Neil Diamond’s career has passed the 50-year mark and a recent highlight was his induction into the Rock And Roll Hall Of Fame on March 14, 2011. His albums and singles have sold over 115 million copies worldwide and he remains a leading concert attraction.
Diamond has embraced many types and styles of music during the course of his long career. During the last decade he produced several stripped-down albums, which were well received. He released a number of easy listening albums during the 1990’s. The most notable period of his career, 1968-1990, found him as one of the best and most popular pop artists in the world. Yet he began his recording career as a gritty rock/pop artist with the Bang label, 1966-1968.
After serving as a songwriter at the Brill Building — which hired people to write material for other artists — and releasing several unsuccessful singles under his own name, Diamond signed with Bert Berns’ independent Bang label in early 1966. It was a match made in heaven as 13 of his recordings for the label would reach the American singles chart.
Columbia Records has just released The Bang Years 1966-1968, which has gathered 23 of his Bang recordings onto one CD, just about covering his entire output for the label. All of his hits of the time are present, plus some B-sides and a few cover songs. They have also released everything in their original mono format.
The material is a welcome addition for any fan of Neil Diamond. While much of it has been reissued in the past, it is now easily available and all in one place. My only complaint is the mix is a little off — and I am being kind. They were working with the original masters and thus should have been able to produce a cleaner sound.
On the very positive side, the packaging is excellent. The liner notes by Diamond himself shed new light onto the songs. There are a few rare pictures which should please anyone even remotely interested in his career. The CD itself is a recreation of the old Bang label.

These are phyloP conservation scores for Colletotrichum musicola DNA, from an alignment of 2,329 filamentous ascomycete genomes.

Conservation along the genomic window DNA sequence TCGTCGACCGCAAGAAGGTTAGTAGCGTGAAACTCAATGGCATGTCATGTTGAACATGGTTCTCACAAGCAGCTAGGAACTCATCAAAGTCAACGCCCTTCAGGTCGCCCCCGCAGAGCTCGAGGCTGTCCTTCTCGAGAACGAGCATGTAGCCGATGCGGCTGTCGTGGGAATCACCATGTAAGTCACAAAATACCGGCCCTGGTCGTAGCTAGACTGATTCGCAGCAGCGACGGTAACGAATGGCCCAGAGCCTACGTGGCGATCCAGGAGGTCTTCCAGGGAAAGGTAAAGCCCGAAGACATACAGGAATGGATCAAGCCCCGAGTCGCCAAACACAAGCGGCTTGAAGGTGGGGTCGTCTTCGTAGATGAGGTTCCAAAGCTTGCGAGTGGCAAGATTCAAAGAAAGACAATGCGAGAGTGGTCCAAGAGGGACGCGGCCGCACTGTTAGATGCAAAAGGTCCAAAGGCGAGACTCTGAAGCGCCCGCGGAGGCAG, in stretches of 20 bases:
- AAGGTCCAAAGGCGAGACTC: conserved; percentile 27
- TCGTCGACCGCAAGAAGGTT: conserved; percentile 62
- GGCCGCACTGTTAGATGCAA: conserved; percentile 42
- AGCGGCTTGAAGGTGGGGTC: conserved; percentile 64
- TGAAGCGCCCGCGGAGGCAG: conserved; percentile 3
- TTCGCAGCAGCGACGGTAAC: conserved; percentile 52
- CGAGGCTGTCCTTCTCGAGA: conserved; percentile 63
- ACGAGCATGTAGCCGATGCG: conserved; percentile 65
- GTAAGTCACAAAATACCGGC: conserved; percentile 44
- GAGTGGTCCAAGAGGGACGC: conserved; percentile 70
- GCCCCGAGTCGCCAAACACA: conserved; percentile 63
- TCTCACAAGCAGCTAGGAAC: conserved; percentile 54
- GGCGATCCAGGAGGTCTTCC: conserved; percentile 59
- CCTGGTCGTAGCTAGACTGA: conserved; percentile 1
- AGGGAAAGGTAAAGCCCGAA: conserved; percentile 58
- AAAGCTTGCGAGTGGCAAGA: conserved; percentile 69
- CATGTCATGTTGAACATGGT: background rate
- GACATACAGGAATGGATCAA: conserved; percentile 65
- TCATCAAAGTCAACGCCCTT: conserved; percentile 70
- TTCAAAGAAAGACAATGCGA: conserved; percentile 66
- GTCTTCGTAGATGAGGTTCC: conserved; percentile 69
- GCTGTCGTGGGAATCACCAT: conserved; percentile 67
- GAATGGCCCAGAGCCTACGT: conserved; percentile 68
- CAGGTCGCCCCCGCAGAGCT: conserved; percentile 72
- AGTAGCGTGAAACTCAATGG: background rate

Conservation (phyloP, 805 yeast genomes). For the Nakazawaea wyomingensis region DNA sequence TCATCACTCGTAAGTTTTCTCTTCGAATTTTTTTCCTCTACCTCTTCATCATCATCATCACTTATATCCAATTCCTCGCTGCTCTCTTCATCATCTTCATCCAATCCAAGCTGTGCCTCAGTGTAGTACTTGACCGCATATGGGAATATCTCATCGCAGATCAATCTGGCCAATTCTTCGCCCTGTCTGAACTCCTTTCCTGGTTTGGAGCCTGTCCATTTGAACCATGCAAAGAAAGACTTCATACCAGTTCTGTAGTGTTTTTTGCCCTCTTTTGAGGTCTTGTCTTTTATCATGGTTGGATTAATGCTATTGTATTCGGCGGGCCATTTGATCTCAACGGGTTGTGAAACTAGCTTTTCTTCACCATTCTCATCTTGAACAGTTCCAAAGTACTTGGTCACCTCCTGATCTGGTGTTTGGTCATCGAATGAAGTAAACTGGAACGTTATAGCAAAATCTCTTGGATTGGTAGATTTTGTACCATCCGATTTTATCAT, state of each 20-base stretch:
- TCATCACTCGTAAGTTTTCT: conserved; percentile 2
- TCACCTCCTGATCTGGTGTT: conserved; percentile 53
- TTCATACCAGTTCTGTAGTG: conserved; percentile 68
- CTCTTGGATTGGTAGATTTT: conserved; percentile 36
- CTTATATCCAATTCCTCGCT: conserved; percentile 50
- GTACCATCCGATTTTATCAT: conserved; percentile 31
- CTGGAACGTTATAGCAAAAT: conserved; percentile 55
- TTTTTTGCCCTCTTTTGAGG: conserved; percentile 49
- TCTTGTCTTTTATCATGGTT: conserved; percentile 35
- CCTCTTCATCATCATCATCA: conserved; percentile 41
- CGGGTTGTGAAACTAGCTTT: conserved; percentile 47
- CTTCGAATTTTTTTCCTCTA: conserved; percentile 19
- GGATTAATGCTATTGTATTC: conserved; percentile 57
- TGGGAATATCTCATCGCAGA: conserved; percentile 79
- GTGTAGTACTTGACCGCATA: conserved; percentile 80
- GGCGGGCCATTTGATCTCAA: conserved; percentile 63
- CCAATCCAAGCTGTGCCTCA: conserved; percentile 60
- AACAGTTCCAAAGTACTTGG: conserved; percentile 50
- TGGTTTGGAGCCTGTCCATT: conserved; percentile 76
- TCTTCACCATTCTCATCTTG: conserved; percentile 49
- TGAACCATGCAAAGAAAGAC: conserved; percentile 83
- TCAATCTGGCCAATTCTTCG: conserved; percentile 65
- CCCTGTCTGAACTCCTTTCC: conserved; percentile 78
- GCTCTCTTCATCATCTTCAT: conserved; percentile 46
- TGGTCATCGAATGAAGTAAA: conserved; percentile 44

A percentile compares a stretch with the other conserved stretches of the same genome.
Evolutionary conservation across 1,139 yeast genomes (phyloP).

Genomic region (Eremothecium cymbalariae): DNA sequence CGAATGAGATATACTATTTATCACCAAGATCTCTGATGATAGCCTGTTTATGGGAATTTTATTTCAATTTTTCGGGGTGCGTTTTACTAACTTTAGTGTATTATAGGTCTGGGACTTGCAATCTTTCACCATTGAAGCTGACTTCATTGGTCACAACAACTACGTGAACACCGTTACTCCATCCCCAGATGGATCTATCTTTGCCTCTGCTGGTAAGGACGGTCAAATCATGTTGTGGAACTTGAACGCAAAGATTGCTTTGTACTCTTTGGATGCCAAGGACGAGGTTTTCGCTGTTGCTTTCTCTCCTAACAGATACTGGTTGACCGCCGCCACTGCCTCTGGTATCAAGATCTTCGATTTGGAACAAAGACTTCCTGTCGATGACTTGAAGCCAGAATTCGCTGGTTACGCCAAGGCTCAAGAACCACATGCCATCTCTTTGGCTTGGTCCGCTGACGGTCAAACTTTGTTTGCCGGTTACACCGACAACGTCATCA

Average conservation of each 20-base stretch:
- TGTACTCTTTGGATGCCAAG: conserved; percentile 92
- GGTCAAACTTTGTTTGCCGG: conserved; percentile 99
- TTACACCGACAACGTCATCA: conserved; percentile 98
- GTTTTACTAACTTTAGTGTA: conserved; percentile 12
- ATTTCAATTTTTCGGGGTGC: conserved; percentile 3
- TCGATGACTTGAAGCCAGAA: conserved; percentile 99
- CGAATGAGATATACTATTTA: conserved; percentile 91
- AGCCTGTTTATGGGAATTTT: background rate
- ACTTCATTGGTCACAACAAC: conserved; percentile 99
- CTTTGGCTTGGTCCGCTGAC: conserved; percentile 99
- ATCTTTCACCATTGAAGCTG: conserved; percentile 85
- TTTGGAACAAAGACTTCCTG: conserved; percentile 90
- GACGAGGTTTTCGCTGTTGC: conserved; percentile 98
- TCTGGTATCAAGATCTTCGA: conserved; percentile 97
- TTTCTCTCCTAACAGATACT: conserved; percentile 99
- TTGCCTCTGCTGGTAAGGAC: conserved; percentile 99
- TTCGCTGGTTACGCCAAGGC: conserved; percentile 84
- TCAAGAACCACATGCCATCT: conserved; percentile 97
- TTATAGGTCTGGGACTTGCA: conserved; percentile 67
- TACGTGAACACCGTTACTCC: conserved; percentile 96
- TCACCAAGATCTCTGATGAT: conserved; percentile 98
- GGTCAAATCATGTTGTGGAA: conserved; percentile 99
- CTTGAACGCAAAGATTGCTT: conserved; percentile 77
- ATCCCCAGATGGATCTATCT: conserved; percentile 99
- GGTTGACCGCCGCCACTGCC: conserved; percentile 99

This early material, mostly released as singles, was the first time he came to the attention of the music-buying public and would set the stage for his becoming a superstar later with the MCA and Columbia labels. His time with Bang may have been short, but he managed to produce a number of memorable songs.
His rockers — “Cherry Cherry,” “Kentucky Woman,” “You Got To Me,” and “I Thank The Lord For The Night Time” — are some of the best of their type that the sixties would produce. His ballads, both slow and mid-tempo, are likewise excellent. “Girl, You”ll Be A Woman Soon” remains a well-constructed and moving song over forty years after its original release. I rank it and “I Thank The Lord For The Night Time” as two of my Top 10 Neil Diamond songs; and that covers a lot of material.
The cover songs, however, are somewhat hit or miss. He manages to pull off “Red Rubber Ball” and “La Bamba.” He gives a tongue-in-cheek performance of “Hanky Panky,” which makes it palatable. The only real misses are his interpretations of “Monday Monday” and “New Orleans.” A nice inclusion is his take on his own “I’m A Believer,” which was a big hit for The Monkees.
There are also a number of lesser known tracks — “The Boat That I Row,” “The Long Way Home,” “I’ll Come Running,” “Someday Baby,” and “I’ve Got The Feeling” — that are welcome additions and make the album overall very worthwhile.
The Bang Years 1966-1968 is a welcome addition to the Neil Diamond catalogue as the collection resurrects an often overlooked period of his career. The music is five stars all the way. It’s just too bad the same cannot be said for the production.